accessibility & help

Food crisis in Niger: where your money goes

20 August 2005

Halima feeds Unimix to Yacouba© Info

During every emergency aid appeal, the public quite rightly demands to know if the money donated is really getting to the people who need it.

In Britain, the appeal issued by the Disasters Emergency Committee (DEC) has been met with moving generosity, raising an astonishing £17 million so far for the work of it 10 member charities in Niger, Mauritania, Mali and Burkina Faso.

It often requires explanation that not ever penny translates into a handout of food. Sizeable expenses are incurred organizing everything from transport, fuel and telecommunications to visas, insurance and security.

The logistical supply chain may be long and heavy, but every component of an aid operation is essential, every piece fits into the wider whole. And it all comes together with one aim in mind.

So if you really want to know where your donations end up, meet Yacouba.

Back to life

The 10-month-old boy sits on the lap of his mother Halima outside their hut in the commune of Illela, some 30km south of Tahoua, the provincial capital of one of the regions in Niger hardest hit by the latest hunger crisis.

She is feeding him spoonfuls of a nutritious porridge made from Unimix, a vitamin-enriched flour that was distributed to 177 children in this commune last Friday by the International Federation of the Red Cross.The flour itself was supplied by the British Red Cross, which is benefiting from the DEC Appeal.

“He’s got so much better, it’s a total change from how he was before,” says Halima. “From the moment he was born, he has suffered from illnesses, all because of malnutrition.”

Chronic lack of food

Jacouba’s belly is still visibly distended from the chronic lack of food in his short life, but his eyes are bright and his breathing is easy. Halima is happy to report that he has started breast-feeding again, his appetite is back.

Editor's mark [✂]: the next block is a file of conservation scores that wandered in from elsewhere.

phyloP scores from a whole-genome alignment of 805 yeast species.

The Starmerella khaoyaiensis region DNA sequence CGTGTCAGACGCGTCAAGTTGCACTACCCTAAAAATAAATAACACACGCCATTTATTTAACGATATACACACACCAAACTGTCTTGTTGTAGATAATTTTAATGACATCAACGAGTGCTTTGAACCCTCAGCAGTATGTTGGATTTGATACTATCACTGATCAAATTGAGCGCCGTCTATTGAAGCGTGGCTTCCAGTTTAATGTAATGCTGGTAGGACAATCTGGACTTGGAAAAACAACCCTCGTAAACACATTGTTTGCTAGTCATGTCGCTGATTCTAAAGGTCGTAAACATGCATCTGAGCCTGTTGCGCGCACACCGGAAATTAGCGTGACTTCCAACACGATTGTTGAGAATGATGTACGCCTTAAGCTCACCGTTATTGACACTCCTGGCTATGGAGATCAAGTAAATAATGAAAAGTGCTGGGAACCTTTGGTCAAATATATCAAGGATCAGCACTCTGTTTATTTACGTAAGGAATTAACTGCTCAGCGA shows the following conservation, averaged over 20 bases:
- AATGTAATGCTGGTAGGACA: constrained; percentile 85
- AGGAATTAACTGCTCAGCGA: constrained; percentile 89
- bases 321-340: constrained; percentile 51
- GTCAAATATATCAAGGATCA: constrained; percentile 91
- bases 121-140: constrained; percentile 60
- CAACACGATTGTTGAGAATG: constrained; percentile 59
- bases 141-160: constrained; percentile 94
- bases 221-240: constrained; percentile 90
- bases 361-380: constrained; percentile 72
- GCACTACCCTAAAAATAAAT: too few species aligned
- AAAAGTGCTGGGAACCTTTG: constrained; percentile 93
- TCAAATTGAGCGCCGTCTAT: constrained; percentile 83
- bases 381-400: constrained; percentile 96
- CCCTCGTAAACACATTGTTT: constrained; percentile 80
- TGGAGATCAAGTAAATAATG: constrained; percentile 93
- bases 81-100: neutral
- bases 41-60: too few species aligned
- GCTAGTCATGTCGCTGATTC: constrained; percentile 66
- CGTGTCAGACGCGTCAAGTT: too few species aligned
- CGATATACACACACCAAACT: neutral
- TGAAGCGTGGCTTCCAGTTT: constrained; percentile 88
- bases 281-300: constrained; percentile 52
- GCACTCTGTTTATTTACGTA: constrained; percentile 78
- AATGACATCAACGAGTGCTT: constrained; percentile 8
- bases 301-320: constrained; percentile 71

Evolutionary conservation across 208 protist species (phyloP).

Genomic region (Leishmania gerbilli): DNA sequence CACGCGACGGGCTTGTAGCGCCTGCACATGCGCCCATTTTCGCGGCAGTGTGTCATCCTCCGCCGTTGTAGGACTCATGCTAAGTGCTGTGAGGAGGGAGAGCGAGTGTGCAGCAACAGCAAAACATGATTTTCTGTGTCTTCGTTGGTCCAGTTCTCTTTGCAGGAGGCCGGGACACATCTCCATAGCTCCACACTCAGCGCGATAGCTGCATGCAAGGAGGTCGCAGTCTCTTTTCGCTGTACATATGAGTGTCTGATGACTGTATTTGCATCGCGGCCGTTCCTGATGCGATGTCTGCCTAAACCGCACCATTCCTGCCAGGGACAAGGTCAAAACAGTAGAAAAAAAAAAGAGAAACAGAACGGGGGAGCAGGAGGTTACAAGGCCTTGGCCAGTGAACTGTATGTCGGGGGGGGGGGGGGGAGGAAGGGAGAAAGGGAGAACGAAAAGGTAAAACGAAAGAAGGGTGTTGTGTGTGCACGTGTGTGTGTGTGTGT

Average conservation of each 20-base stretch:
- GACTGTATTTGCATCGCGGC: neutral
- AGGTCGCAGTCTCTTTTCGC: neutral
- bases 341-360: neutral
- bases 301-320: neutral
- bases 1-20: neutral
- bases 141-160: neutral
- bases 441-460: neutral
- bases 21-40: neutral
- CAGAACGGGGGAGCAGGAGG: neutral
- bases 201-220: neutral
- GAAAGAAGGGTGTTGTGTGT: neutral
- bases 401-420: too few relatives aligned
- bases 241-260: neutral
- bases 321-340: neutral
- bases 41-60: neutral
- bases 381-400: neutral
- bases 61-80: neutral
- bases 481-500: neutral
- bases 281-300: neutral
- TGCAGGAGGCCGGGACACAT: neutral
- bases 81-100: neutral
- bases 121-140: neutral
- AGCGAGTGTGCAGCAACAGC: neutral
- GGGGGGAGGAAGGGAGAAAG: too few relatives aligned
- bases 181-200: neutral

A drought combined with a locust plague decimated last year’s harvest in Niger, forcing grain prices up and animal prices down. It left Halima’s family and tens of thousands like them in an impossibly vulnerable position.

“Our situation was a catastrophe, I was so worried about Jacouba,” she says. “We had no food and we had to rely on what we were given by some relatives.” The families of malnourished children also received two sacks of rice to prevent the child’s ration from being divided up among them.

Red Cross distributions in Niger began at the beginning of August, targeting some 24,500 children and their families in the regions of Tahoua, Maradi, Zinder and Agadez. The International Federation has expanded its own appeal for assistance and is now planning to reach some 532,000 people over the next six months in Niger, Mali, Burkina Faso and Mauritania.

Long road ahead

View of Illela© InfoRed Cross teams based in Tahoua have distributed to almost 1,700 children so far out of a target for the region of 8,000. Yacouba’s is a success story, but much is still to be done and life for many remains precarious in the extreme.

“This is the worst I’ve ever seen it here,” says Dr Amadou Kambewasso, the district health ministry officer. “People have no money for food, let alone medicine. They just do not bother coming for treatment, they can’t afford anything.”

Dr Kambewasso does not want to speculate in detail on what would have happened here without the arrival of humanitarian aid, saying only it would have got “much, much worse”. He adds that it will be at least another month, when the harvest is due, before the situation stands any chance of stabilising.

For the time being, though, he is just relieved the Red Cross was here. “I am very happy that they came,” he says.

Aside from the feeding centres for malnourished children, the Red Cross has also undertaken to distribute a general public ration of millet, sorghum and lentils supplied by the World Food Programme (WFP) to some 220,000 people in the eastern region of Tillaberi.

Figures of this magnitude can be distracting. Back in Illela, the underlying meaning, the point of it all, is there for anyone to see. Halima feeds her son, a sack of rice sits in the corner. “I have hope in the future now,” she smiles.

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